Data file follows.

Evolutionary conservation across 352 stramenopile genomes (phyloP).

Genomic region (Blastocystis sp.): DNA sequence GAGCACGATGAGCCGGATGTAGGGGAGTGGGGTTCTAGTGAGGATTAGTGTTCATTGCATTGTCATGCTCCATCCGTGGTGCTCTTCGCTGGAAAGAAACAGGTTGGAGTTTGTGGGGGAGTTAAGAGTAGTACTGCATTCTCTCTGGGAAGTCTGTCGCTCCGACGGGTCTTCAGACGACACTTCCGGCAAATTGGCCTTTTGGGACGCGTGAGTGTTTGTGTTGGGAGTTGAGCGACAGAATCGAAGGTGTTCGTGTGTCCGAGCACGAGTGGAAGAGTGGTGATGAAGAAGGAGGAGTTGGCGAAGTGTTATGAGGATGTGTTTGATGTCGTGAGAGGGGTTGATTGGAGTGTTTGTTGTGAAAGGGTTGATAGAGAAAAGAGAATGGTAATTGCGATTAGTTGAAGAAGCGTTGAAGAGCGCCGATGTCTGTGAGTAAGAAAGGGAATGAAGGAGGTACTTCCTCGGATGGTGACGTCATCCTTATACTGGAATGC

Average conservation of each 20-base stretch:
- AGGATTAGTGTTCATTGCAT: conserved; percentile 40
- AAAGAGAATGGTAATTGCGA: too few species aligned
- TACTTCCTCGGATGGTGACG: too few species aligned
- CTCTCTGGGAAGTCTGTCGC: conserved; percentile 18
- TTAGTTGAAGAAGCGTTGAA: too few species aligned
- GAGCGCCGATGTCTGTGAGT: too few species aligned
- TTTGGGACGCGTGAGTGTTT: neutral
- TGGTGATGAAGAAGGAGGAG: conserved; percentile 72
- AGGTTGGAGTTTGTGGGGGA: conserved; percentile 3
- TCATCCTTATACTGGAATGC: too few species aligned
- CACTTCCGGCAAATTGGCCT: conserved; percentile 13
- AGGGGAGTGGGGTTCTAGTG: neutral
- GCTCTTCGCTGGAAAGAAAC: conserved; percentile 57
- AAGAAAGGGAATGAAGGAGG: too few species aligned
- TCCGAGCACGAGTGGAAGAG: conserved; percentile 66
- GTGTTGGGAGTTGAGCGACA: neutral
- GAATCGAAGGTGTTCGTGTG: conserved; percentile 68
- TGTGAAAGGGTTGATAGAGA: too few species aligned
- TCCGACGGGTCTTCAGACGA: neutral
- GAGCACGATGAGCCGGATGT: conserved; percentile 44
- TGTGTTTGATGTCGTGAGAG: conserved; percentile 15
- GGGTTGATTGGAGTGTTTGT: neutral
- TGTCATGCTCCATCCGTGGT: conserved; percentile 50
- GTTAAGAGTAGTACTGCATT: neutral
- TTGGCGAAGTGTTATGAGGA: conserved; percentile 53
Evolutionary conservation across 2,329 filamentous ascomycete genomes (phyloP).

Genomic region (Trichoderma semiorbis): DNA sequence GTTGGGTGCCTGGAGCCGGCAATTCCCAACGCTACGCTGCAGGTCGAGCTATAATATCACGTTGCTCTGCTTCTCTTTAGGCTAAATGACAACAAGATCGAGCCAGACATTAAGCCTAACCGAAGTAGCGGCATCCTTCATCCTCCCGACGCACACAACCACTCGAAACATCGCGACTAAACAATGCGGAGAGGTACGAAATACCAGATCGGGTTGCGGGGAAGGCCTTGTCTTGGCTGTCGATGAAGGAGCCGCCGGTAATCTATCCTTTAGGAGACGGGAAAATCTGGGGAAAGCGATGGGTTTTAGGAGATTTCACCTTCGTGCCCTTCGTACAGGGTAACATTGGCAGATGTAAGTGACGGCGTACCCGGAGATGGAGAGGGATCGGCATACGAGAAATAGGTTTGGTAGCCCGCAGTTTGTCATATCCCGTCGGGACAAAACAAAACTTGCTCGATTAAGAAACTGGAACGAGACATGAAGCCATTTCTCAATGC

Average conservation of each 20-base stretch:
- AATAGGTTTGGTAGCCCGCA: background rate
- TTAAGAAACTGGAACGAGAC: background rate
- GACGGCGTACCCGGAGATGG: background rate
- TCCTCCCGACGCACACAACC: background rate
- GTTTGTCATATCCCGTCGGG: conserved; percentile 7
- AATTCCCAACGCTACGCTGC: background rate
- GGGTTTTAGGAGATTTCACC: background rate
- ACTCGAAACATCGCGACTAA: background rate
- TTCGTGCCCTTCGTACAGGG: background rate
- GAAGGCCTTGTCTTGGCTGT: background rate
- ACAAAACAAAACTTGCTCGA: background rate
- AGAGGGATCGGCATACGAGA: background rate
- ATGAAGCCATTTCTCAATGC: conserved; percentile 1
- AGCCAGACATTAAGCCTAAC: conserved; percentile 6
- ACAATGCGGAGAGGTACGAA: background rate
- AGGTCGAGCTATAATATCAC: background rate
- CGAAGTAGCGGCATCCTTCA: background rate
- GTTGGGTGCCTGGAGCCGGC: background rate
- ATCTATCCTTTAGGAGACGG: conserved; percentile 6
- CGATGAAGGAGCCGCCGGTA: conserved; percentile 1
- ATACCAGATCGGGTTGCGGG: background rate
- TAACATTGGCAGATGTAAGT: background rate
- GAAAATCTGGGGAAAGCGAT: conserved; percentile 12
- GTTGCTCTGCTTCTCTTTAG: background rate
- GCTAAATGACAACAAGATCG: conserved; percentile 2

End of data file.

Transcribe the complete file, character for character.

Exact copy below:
Evolutionary conservation across 352 stramenopile genomes (phyloP).

Genomic region (Blastocystis sp.): DNA sequence GAGCACGATGAGCCGGATGTAGGGGAGTGGGGTTCTAGTGAGGATTAGTGTTCATTGCATTGTCATGCTCCATCCGTGGTGCTCTTCGCTGGAAAGAAACAGGTTGGAGTTTGTGGGGGAGTTAAGAGTAGTACTGCATTCTCTCTGGGAAGTCTGTCGCTCCGACGGGTCTTCAGACGACACTTCCGGCAAATTGGCCTTTTGGGACGCGTGAGTGTTTGTGTTGGGAGTTGAGCGACAGAATCGAAGGTGTTCGTGTGTCCGAGCACGAGTGGAAGAGTGGTGATGAAGAAGGAGGAGTTGGCGAAGTGTTATGAGGATGTGTTTGATGTCGTGAGAGGGGTTGATTGGAGTGTTTGTTGTGAAAGGGTTGATAGAGAAAAGAGAATGGTAATTGCGATTAGTTGAAGAAGCGTTGAAGAGCGCCGATGTCTGTGAGTAAGAAAGGGAATGAAGGAGGTACTTCCTCGGATGGTGACGTCATCCTTATACTGGAATGC

Average conservation of each 20-base stretch:
- AGGATTAGTGTTCATTGCAT: conserved; percentile 40
- AAAGAGAATGGTAATTGCGA: too few species aligned
- TACTTCCTCGGATGGTGACG: too few species aligned
- CTCTCTGGGAAGTCTGTCGC: conserved; percentile 18
- TTAGTTGAAGAAGCGTTGAA: too few species aligned
- GAGCGCCGATGTCTGTGAGT: too few species aligned
- TTTGGGACGCGTGAGTGTTT: neutral
- TGGTGATGAAGAAGGAGGAG: conserved; percentile 72
- AGGTTGGAGTTTGTGGGGGA: conserved; percentile 3
- TCATCCTTATACTGGAATGC: too few species aligned
- CACTTCCGGCAAATTGGCCT: conserved; percentile 13
- AGGGGAGTGGGGTTCTAGTG: neutral
- GCTCTTCGCTGGAAAGAAAC: conserved; percentile 57
- AAGAAAGGGAATGAAGGAGG: too few species aligned
- TCCGAGCACGAGTGGAAGAG: conserved; percentile 66
- GTGTTGGGAGTTGAGCGACA: neutral
- GAATCGAAGGTGTTCGTGTG: conserved; percentile 68
- TGTGAAAGGGTTGATAGAGA: too few species aligned
- TCCGACGGGTCTTCAGACGA: neutral
- GAGCACGATGAGCCGGATGT: conserved; percentile 44
- TGTGTTTGATGTCGTGAGAG: conserved; percentile 15
- GGGTTGATTGGAGTGTTTGT: neutral
- TGTCATGCTCCATCCGTGGT: conserved; percentile 50
- GTTAAGAGTAGTACTGCATT: neutral
- TTGGCGAAGTGTTATGAGGA: conserved; percentile 53
Evolutionary conservation across 2,329 filamentous ascomycete genomes (phyloP).

Genomic region (Trichoderma semiorbis): DNA sequence GTTGGGTGCCTGGAGCCGGCAATTCCCAACGCTACGCTGCAGGTCGAGCTATAATATCACGTTGCTCTGCTTCTCTTTAGGCTAAATGACAACAAGATCGAGCCAGACATTAAGCCTAACCGAAGTAGCGGCATCCTTCATCCTCCCGACGCACACAACCACTCGAAACATCGCGACTAAACAATGCGGAGAGGTACGAAATACCAGATCGGGTTGCGGGGAAGGCCTTGTCTTGGCTGTCGATGAAGGAGCCGCCGGTAATCTATCCTTTAGGAGACGGGAAAATCTGGGGAAAGCGATGGGTTTTAGGAGATTTCACCTTCGTGCCCTTCGTACAGGGTAACATTGGCAGATGTAAGTGACGGCGTACCCGGAGATGGAGAGGGATCGGCATACGAGAAATAGGTTTGGTAGCCCGCAGTTTGTCATATCCCGTCGGGACAAAACAAAACTTGCTCGATTAAGAAACTGGAACGAGACATGAAGCCATTTCTCAATGC

Average conservation of each 20-base stretch:
- AATAGGTTTGGTAGCCCGCA: background rate
- TTAAGAAACTGGAACGAGAC: background rate
- GACGGCGTACCCGGAGATGG: background rate
- TCCTCCCGACGCACACAACC: background rate
- GTTTGTCATATCCCGTCGGG: conserved; percentile 7
- AATTCCCAACGCTACGCTGC: background rate
- GGGTTTTAGGAGATTTCACC: background rate
- ACTCGAAACATCGCGACTAA: background rate
- TTCGTGCCCTTCGTACAGGG: background rate
- GAAGGCCTTGTCTTGGCTGT: background rate
- ACAAAACAAAACTTGCTCGA: background rate
- AGAGGGATCGGCATACGAGA: background rate
- ATGAAGCCATTTCTCAATGC: conserved; percentile 1
- AGCCAGACATTAAGCCTAAC: conserved; percentile 6
- ACAATGCGGAGAGGTACGAA: background rate
- AGGTCGAGCTATAATATCAC: background rate
- CGAAGTAGCGGCATCCTTCA: background rate
- GTTGGGTGCCTGGAGCCGGC: background rate
- ATCTATCCTTTAGGAGACGG: conserved; percentile 6
- CGATGAAGGAGCCGCCGGTA: conserved; percentile 1
- ATACCAGATCGGGTTGCGGG: background rate
- TAACATTGGCAGATGTAAGT: background rate
- GAAAATCTGGGGAAAGCGAT: conserved; percentile 12
- GTTGCTCTGCTTCTCTTTAG: background rate
- GCTAAATGACAACAAGATCG: conserved; percentile 2